In the document, the EU specifies prevalent myths about the Deep and Comprehensive Free Trade Area (DCFTA) between the EU and Ukraine.

Following Russia's requests, the EU postponed the entry into force of the DCFTA with Ukraine for one year. In the past year and a half, the European Commission held 13 tripartite meetings with representatives from Kyiv and Moscow, however, it could not overcome disputes with Russia.

Below are the most popular myths.

The first myth: The signature of the Agreement could lead to immediate economic difficulties.

In reality: Ukraine will actually benefit from new trading opportunities and easier access to the largest market in the world. Of course, if Russia decided to retaliate as it did during the summer of 2013, there would be negative short-term consequences for Ukraine's exports, but this would be a policy choice made in Moscow and cannot be attributed to the Agreement.

Read alsoRussia claims billion in losses due to EU-Ukraine associationThe second myth: Ukrainian companies will not be able to cope with the introduction of EU standards and regulations and will lose out to EU companies.

In reality: Although the Agreement will require producers based in Ukraine to adopt EU standards, replacing current Ukrainian standards, such changes will be phased in over time, and should be manageable. Although this will be a major shift in practices for many companies, the long term results will be positive as Ukrainian companies will be rewarded with easier access to the EU market and become more competitive globally.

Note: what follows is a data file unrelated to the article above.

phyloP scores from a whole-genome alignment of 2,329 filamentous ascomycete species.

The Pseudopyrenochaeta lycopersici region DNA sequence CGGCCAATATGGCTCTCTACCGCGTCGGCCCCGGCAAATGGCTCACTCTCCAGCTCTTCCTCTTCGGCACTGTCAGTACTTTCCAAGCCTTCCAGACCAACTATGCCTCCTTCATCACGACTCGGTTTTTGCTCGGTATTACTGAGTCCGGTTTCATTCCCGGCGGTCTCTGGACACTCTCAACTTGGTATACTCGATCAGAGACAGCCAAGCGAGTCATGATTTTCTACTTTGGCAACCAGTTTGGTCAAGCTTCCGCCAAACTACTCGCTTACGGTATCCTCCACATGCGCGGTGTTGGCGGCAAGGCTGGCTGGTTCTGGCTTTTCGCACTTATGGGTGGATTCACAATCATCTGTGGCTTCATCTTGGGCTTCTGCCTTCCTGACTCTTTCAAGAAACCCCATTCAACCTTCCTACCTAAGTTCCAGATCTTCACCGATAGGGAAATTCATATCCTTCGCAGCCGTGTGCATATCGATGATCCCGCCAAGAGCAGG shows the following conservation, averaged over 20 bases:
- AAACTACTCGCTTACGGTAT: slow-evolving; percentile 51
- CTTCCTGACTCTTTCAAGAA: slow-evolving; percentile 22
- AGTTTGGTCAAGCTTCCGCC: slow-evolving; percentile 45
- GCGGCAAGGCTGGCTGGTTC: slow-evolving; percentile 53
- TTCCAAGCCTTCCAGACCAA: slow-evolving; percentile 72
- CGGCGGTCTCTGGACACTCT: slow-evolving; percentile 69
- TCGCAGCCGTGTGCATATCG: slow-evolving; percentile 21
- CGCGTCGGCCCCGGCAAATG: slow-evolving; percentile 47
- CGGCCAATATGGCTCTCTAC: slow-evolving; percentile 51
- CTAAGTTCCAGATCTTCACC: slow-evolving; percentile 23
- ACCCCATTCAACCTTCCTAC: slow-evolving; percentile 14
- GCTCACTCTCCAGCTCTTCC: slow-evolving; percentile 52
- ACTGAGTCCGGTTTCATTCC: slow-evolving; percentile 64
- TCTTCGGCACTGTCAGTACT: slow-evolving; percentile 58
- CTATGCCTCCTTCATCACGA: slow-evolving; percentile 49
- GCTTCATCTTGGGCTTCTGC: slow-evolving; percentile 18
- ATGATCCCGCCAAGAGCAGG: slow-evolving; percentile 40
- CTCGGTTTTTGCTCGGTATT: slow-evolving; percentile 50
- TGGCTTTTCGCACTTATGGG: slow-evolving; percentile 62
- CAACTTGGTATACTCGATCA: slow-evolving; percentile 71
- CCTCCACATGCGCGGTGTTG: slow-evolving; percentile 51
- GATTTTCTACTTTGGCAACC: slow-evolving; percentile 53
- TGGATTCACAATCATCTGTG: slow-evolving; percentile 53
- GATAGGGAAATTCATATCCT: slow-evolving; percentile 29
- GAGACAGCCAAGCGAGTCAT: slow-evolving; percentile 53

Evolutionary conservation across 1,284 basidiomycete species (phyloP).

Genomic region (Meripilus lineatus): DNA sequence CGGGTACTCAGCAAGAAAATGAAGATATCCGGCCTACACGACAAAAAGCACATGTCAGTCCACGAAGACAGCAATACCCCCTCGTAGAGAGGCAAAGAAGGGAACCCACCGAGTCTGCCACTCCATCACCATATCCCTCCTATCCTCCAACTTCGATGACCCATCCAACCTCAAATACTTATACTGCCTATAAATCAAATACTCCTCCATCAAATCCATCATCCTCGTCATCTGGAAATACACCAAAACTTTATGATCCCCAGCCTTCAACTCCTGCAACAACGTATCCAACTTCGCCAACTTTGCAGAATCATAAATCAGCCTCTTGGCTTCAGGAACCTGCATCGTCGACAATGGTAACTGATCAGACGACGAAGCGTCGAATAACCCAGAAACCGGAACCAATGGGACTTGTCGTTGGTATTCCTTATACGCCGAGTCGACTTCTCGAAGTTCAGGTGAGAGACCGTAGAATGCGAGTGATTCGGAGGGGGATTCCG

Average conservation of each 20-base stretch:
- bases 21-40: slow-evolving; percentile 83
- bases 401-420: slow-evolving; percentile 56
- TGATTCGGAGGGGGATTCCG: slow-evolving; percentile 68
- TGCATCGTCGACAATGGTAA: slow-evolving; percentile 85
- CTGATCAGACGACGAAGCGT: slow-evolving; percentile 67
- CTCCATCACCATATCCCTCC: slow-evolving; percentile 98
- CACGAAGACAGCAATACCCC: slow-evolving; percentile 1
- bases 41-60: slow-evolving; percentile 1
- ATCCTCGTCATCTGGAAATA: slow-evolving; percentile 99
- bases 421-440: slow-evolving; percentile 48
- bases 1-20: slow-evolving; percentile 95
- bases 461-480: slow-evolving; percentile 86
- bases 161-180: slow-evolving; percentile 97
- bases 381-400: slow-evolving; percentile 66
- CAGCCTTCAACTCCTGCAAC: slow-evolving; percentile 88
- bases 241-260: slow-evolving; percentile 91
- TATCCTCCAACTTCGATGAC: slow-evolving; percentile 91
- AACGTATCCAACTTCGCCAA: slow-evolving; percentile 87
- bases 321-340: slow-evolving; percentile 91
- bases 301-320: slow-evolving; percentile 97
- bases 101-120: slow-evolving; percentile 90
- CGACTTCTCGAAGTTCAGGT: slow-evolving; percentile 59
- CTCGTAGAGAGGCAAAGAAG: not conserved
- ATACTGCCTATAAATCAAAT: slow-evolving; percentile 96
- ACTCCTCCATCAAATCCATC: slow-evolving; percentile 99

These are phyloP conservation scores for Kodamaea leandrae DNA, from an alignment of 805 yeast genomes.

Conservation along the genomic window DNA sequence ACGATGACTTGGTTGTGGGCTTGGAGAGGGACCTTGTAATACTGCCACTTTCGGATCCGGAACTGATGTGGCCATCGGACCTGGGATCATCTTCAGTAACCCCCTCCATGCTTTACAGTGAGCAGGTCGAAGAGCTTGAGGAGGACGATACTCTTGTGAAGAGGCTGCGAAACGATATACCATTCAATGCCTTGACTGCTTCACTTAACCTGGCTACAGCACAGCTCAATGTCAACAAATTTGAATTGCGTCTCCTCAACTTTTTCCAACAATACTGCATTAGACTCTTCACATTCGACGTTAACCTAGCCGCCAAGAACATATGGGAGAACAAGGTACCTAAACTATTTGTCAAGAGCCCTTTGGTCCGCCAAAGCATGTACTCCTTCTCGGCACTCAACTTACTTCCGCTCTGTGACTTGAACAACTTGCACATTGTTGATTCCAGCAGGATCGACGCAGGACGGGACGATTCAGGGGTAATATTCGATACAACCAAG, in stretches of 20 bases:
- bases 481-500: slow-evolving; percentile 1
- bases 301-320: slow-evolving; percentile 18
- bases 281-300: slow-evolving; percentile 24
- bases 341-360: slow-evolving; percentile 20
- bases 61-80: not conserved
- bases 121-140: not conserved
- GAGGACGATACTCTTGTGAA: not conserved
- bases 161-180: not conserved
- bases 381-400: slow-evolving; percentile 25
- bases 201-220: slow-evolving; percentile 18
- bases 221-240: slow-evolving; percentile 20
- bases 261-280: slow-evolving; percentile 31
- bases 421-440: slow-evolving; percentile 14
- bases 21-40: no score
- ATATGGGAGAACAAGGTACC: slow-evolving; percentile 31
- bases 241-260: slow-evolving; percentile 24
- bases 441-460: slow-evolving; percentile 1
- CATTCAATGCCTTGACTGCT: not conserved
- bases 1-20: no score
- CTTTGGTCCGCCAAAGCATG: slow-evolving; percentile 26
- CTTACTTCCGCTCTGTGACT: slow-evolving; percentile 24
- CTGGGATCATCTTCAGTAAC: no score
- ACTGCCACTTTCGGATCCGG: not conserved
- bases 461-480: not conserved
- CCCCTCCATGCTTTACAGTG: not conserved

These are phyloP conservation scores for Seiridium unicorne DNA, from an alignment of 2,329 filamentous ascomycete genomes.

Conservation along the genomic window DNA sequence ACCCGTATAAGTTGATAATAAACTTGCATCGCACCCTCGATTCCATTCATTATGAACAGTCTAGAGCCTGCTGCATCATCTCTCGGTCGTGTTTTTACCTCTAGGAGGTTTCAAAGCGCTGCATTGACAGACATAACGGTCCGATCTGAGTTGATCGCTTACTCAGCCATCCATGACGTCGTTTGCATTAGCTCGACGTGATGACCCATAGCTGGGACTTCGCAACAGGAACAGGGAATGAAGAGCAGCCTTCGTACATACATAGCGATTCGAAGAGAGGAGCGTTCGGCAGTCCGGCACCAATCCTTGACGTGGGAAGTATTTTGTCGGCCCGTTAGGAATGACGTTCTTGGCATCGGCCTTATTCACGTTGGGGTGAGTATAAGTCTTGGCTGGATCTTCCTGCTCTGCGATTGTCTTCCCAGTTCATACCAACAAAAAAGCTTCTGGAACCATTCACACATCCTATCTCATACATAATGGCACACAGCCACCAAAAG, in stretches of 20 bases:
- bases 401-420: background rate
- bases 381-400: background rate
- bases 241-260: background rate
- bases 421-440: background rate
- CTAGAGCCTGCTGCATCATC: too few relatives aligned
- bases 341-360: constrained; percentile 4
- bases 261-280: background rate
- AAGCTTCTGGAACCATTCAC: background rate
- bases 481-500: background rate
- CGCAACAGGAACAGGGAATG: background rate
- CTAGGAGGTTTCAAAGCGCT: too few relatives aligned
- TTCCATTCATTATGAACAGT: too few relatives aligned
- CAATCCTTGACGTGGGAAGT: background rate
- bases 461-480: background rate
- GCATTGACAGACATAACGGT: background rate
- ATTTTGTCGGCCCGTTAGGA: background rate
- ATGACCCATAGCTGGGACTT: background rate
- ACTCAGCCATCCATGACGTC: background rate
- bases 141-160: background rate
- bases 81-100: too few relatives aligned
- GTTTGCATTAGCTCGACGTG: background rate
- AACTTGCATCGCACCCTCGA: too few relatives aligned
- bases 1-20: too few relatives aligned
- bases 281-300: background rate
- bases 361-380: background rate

The third myth: If the Agreement is signed, Ukraine's traditional exports to Russia, as well as cooperation with Russia companies, will be disrupted because of the adoption of European standards.

In reality: EU standards are not a burden for EU companies when exporting to Russia or cooperating with Russian companies. So why should they cause a problem for Ukrainian companies? Ukrainian companies that are already exporting to the Russian/Customs Union market and cooperate with companies there can continue to do so, even after the Association Agreement is implemented (unless blocked artificially by politically motivated bans and restrictions).

Read alsoPoroshenko: Visa-free regime with EU to allow unhindered travel to another 57 countriesThe fourth myth: No benefits for Ukrainian citizens can be anticipated from the Agreement.

In reality: Independent studies suggest that the simple implementation of the agreement would bring benefits of +6% of additional GDP over the medium run and +12% in terms of increased welfare for the Ukrainian people.

The fifth myth: Signing the Agreement would lead to a flood of EU goods entering Ukraine. Ukrainian producers would not be able to compete and would go out of business.

Read alsoAgriculture Ministry: Ukraine potential highly appreciated by foreign expertsIn reality: The Ukrainian negotiators of the Agreement made sure that this would not happen by building in protection for the more sensitive sectors. The Agreement is "asymmetrical" in favor of Ukraine: while Ukrainian exporters will have almost immediate access to the European markets, Ukraine will open its border much more progressively.

Read alsoEC to provide Ukraine with EUR 100 mln for decentralizationOne of the myths also says that the EU has not provided very much funding and assistance to Ukraine in the past and is not prepared to provide much in the future. At this, the EU underlined that since Ukraine's independence the EU has committed over EUR 3.3 billion in non-reimbursable funds (technical assistance, supplies, works, and grants) for Ukraine. In addition the EU has made over EUR 3 billion of loans available (macroeconomic support and project lending from the EIB). Further funds are available, as noted in the report.